The Wall Street Bull statue in New York. Wall Street has bounced back from its worst week since the March tumult
Wall Street has bounced back from its worst week since the March tumult © Reuters

Wall Street shares staged a rebound on Monday following last week’s rout, with investors repositioning their portfolios as Joe Biden holds a strong lead in national polling ahead of election day.

The blue-chip S&P 500 closed higher by 1.2 per cent, having lost 5.6 per cent last week in what was the index’s worst weekly performance since March. Leading the index were stocks in the basic materials and industrials sectors, as investors bet these areas would benefit from the increased infrastructure spending pledged by Mr Biden, should he become president.

The tech-focused Nasdaq, which started the session more than 1 per cent higher, fell back to a 0.4 per cent gain for the day. Analysts believe a blue-wave victory, where Democrats take control of both houses, could usher in more regulation of big tech businesses such as Facebook and Google.

Polls compiled by the FT’s election tracker suggest Mr Biden can count on at least 252 electoral college votes against Donald Trump’s 125. A candidate needs 270 electoral college votes to win the presidency. The Democratic candidate is also narrowly ahead in large battleground states including Michigan and Pennsylvania, while the polls in Florida and Georgia are closer.

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Mr Biden plans to unleash a large government spending programme to combat the effects of coronavirus on the world’s biggest economy. Deadlock between the Democrat-controlled House of Representatives and the White House scuppered hopes of a pre-election fiscal stimulus package.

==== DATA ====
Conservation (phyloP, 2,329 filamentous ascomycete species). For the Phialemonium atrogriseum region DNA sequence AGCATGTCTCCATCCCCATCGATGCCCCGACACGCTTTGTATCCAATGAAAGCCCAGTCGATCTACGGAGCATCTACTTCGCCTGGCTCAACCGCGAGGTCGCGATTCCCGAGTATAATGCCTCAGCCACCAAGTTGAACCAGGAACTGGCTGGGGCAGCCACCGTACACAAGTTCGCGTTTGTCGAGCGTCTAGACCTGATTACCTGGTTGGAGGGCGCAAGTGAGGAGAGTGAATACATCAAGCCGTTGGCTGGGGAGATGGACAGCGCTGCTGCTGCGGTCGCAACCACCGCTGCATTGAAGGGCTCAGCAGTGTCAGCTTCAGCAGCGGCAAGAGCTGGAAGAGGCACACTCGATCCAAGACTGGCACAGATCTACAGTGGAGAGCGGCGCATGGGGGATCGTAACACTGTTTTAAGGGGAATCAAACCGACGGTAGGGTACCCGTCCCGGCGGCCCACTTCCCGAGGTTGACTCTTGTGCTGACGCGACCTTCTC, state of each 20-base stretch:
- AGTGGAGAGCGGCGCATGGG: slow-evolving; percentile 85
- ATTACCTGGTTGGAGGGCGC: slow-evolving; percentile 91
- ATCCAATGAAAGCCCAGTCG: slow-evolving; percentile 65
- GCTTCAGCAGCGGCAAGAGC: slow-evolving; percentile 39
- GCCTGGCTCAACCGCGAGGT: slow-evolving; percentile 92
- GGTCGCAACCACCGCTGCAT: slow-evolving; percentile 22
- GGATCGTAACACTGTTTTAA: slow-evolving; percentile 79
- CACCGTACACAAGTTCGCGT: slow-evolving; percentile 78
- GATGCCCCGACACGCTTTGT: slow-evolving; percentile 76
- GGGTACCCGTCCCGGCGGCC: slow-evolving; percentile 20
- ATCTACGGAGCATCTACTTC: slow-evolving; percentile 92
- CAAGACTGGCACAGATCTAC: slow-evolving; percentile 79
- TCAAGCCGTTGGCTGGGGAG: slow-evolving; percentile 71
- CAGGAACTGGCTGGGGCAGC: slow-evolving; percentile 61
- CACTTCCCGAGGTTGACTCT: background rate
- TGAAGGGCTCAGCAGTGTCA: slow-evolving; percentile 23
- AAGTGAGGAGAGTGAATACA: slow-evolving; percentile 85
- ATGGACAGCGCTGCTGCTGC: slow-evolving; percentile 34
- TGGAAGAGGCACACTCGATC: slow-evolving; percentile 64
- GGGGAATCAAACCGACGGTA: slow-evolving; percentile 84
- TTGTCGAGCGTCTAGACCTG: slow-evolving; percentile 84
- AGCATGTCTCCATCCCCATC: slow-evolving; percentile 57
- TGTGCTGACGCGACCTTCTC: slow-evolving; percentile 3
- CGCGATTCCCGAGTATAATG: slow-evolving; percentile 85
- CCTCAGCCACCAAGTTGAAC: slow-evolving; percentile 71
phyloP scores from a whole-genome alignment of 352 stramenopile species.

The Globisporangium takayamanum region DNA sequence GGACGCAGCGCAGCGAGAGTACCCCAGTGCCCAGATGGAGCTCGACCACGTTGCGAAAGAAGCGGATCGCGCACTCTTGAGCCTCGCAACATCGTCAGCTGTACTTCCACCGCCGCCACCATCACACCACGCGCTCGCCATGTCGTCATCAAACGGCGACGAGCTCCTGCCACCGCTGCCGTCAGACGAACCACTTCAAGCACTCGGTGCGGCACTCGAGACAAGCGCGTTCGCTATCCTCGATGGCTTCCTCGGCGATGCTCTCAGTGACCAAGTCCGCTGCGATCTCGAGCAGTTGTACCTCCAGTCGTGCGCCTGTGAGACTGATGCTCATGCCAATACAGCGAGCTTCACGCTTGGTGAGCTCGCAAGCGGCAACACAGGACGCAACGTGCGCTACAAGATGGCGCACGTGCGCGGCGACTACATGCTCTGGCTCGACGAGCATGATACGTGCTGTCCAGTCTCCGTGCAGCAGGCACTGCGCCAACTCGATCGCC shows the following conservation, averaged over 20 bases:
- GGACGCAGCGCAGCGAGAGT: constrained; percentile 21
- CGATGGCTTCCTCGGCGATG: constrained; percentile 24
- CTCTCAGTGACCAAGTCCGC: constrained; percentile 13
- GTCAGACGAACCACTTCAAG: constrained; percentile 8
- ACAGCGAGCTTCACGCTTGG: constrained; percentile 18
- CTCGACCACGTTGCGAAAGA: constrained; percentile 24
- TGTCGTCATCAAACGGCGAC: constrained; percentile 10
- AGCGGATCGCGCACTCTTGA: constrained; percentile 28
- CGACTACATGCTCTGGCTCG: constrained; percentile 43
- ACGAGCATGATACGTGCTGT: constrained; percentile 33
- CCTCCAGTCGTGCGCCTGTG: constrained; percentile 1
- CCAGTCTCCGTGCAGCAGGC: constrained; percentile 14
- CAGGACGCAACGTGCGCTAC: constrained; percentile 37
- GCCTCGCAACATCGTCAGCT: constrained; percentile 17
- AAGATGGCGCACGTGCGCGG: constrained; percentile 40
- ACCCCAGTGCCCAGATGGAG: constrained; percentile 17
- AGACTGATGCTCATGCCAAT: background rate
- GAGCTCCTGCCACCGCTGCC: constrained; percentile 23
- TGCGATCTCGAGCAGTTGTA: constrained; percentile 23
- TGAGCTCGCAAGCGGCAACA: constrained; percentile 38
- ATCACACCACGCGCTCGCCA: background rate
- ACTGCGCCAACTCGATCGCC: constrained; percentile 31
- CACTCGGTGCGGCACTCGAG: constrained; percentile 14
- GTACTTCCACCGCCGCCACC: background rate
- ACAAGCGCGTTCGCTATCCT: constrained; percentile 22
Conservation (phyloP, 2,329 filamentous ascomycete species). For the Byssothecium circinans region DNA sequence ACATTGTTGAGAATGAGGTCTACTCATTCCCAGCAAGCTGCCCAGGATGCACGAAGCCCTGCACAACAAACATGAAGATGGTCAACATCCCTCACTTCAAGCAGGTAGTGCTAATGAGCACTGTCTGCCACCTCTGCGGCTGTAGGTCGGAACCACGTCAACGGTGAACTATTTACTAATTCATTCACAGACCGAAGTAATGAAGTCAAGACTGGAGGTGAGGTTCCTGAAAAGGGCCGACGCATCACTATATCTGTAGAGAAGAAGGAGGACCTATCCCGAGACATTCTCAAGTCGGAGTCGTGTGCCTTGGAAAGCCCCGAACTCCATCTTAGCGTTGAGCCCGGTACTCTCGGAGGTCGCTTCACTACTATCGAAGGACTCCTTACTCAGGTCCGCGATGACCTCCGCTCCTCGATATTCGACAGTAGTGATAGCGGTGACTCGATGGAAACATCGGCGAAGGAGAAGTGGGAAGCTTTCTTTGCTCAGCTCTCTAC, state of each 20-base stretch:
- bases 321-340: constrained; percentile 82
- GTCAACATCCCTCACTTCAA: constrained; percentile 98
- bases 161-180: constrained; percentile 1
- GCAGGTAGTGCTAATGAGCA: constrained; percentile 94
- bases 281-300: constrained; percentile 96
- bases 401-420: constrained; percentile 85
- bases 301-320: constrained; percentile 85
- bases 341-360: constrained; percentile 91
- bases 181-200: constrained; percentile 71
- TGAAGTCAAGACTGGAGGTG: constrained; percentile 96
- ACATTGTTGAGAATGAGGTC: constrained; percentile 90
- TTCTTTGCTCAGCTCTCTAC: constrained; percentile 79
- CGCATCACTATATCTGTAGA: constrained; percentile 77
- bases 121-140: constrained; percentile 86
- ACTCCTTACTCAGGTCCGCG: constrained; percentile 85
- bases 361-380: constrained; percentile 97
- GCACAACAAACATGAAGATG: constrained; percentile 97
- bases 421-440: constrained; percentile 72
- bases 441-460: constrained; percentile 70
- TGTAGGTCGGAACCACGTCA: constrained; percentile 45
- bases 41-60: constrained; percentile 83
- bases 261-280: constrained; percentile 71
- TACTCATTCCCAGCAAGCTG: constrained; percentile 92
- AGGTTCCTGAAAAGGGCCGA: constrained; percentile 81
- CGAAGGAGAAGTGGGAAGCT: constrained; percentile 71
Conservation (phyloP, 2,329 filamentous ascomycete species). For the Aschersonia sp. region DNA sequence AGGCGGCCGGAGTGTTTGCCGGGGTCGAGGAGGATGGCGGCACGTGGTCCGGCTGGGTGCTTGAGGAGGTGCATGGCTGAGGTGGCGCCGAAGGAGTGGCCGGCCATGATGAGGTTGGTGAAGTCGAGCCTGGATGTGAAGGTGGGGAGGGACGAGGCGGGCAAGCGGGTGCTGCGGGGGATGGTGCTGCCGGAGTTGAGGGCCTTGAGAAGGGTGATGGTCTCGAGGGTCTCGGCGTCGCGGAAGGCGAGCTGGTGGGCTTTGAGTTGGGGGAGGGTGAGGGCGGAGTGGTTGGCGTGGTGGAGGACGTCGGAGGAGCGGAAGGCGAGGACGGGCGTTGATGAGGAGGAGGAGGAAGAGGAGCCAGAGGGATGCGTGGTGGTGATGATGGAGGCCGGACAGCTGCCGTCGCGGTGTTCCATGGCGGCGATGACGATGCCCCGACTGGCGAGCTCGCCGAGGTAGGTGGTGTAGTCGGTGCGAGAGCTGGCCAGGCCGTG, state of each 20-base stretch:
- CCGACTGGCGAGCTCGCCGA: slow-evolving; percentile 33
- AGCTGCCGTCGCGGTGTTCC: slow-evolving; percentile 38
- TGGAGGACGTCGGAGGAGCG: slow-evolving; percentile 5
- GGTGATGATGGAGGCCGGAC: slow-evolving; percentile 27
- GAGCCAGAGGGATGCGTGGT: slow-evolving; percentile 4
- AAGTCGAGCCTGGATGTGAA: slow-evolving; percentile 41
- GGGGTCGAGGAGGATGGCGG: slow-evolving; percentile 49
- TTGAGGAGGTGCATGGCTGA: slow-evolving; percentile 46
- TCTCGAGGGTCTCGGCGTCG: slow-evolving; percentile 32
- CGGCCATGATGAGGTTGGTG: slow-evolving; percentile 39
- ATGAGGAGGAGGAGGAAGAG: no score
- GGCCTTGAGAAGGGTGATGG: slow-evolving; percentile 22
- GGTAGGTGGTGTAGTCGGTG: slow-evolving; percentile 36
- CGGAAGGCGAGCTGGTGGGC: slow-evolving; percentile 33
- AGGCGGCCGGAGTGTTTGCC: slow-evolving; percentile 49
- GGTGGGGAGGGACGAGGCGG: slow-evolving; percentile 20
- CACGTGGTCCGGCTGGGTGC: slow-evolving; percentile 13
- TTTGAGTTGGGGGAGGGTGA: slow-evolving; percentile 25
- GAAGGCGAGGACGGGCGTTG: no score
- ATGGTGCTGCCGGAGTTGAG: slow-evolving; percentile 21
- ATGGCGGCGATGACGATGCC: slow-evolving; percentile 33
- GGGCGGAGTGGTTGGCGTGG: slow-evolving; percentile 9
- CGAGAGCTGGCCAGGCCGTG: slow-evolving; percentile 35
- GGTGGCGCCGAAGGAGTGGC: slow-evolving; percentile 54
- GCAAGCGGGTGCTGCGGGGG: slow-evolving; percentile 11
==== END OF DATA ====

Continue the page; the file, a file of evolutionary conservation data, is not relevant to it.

“There is a bit of relief about Biden being ahead in the polls in the last weekend before the election,” said Emmanuel Cau, head of European equity strategy at Barclays. “There’s also bottom fishing, with a bunch of large investors using last week’s correction to add risk.”

Esty Dwek, head of global market strategy at Natixis Investment Solutions, said that investors were also optimistic ahead of the Federal Reserve’s November 4 meeting.

The US central bank might signal willingness to “top up” its asset purchases, she said. “It would be surprising for the Fed to make a big move quickly after the election but I expect them to take a dovish tone.”

In Europe, the region-wide Stoxx 600 gained 1.6 per cent, led higher by economically sensitive value stocks — companies with high dividend yields or low price-to-book ratios — that have been hit hard by the pandemic after more than a decade of dismal performance.

Energy shares were the best performers on the Stoxx, followed by financials and industrials. “We’re seeing a bit of chasing of value now,” said Mr Cau. “If you have less [economic] uncertainty after the election, that might provide more of a rotation towards value.”

The gains for European equities also came after IHS Markit’s purchasing managers’ index for the manufacturing sector — which collates survey responses from factory bosses about orders and sentiment — hit its highest reading in September since July 2018.

The optimism helped to reverse a sharp drop in oil prices during the Asian and European sessions.

Brent crude dropped as much as 4.6 per cent to $35.74 a barrel on Monday, hitting its lowest level since May as economists downgraded their European growth forecasts in response to the rollout of tighter virus restrictions throughout the eurozone. By the close of trading in New York, the global benchmark had recovered to trade nearly 5 per cent higher at $39.31.

West Texas Intermediate, the US marker, fell as much as 6 per cent to $33.64 a barrel in the Asian session before rebounding to show a 3.7 per cent gain at $37.11.

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